Principles of creating visual design
Visual design appeals to the elements above and effectively integrates them in a way that makes sense. In order to figure out how to use the basic elements, you need to consider the following questions:
- Unity refers to all elements on a page that are visually or conceptually intended to be together. Visual design must strike a balance between unity and diversity in order not to become silly or dull.
- Gestalt in visual design helps users perceive the overall design - as opposed to looking at individual elements. If the design elements are positioned properly, the gestalt of the overall design will be clear.
- Space is "defined when something is in it," as Alex White wrote in his book Elements of Graphic Design. Incorporating space into a design helps to retain attention, increase readability, and create an illusion. White space is an important part of your layout.
- Balance gives the impression of being equally distributed. This does not always mean that symmetry is achieved.
- Contrast focuses on making elements stand out, highlighting differences in size, color, direction, and other characteristics.
- Hierarchy shows the difference in meaning between elements. Designers often create hierarchies by varying font sizes, colors, and page layouts.
- Scale defines the size range. It creates interest and depth by showing how each element relates to one another based on size.
If you don't want to risk writing in UX, try learning a coding language instead. The payback is just as great. It would be very helpful for designers to acquire some basic knowledge of what is called 'interface' (presentation layer), HTML driven (Hypertext Markup Language), and CSS (Cascading Style Sheets, a language that describes the styles of components in an HTML document), and perhaps would be surprised how easy it is to learn the basics.
Coding helps you make your creations more interactive. Instead of presenting flat layouts, you can create moving prototypes and animations to show you exactly how each design element will work. It can help you move gradually to a website and UX / UI design, or even launch your own product. Learning to code is not as heartbreaking as it sounds. Getting started is always difficult. So take a few steps for the baby first. Play some games for fun. Find a simple HTML tutorial and complete it. Break your learning process down into small daily tasks that you can actually accomplish.
It is impossible to separate design and content, the appearance of the page and its usability depend on the text and its layout. Therefore, the work of a UX copywriter is directly related to the design process. In writing the text, he is guided by business tasks and data from UX designers, analysts. He works with designers, uses the same data and tools.
Content Strategy / UX copywriting is a term some people use as a synonym for UX writer. But this is not true, since the meaning is violated. Copywriting means describing a company's advertising strategy. UX copywriting is primarily about attracting attention and engaging customers. Such texts do not describe the user experience, this is pure marketing. The main goal of a copywriter is to help users learn about the product and try it out.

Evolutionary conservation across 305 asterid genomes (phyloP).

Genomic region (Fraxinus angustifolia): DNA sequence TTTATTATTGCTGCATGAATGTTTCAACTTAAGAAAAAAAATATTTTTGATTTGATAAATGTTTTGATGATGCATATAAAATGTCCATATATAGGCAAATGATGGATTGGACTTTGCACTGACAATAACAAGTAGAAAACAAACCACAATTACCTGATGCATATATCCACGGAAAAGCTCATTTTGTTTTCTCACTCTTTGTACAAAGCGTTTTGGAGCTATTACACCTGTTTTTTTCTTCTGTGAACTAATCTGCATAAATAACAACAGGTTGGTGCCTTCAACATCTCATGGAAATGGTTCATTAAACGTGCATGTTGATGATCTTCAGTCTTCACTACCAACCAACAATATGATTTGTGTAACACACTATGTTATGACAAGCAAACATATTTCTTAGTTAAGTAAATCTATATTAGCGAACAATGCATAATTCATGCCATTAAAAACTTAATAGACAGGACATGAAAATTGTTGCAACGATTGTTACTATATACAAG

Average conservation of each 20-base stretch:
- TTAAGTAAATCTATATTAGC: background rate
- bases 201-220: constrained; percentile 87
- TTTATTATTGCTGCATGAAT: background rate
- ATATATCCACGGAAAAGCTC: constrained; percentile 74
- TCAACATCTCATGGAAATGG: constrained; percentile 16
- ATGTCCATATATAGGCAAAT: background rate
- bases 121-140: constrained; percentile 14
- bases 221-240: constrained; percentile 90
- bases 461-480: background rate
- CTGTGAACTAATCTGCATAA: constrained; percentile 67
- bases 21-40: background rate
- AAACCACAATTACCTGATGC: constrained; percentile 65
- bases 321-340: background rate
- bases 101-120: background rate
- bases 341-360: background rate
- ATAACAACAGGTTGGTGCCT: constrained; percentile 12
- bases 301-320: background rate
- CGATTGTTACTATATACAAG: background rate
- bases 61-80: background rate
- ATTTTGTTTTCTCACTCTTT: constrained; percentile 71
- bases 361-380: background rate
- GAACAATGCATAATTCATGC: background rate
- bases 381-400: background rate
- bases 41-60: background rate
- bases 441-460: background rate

1. Collaborate with editors, writers, UX designers, content management system developers, and marketers to deliver stories that are aligned with business goals
2. Work with cross-functional teams to establish and articulate internal and external vital messages, and ensure that content is aligned accordingly
3. Develop content strategies for traditional and digital marketing channels, and content marketing and distribution platforms
4. Monitor web traffic and engagement (e.g. conversions and bounce rates)
5. Follow industry-related news and generate ideas around trending topics
6. Review and update published content as needed
Research & Evaluation
During the research, the user experience designer gets a better picture of the users and tries to understand problems and behavior. With methods such as contextual user interviews, personas, and empathy maps, the basis for the optimal product experience is laid here. Without research and knowledge of the target groups, it is often difficult to develop good ideas. This type of research is usually called user or design research and knowledge of the corresponding methods is very important for user experience designers.
During the evaluation, the user experience designer uses his technical expertise to evaluate an existing product or service. Usually, this is done with a so-called heuristic review, i.e. a systematic and written evaluation according to certain user experience criteria. The evaluation of existing products and functions does not play the greatest role in the everyday life of the user experience designer but is nonetheless important in order to create a good starting point for optimization.
The design industry has evolved quite a lot over the past few years, and as you can see, it is quite difficult to clearly define what is needed from a person in a certain position. When it comes to UX design job titles, it is important to understand that all of the disciplines and skills described above cannot be completely taken and divided if you truly want to create a consistent and cohesive experience! At the same time, such a wide variety of them provides a large number of opportunities for choosing the most interesting area for you.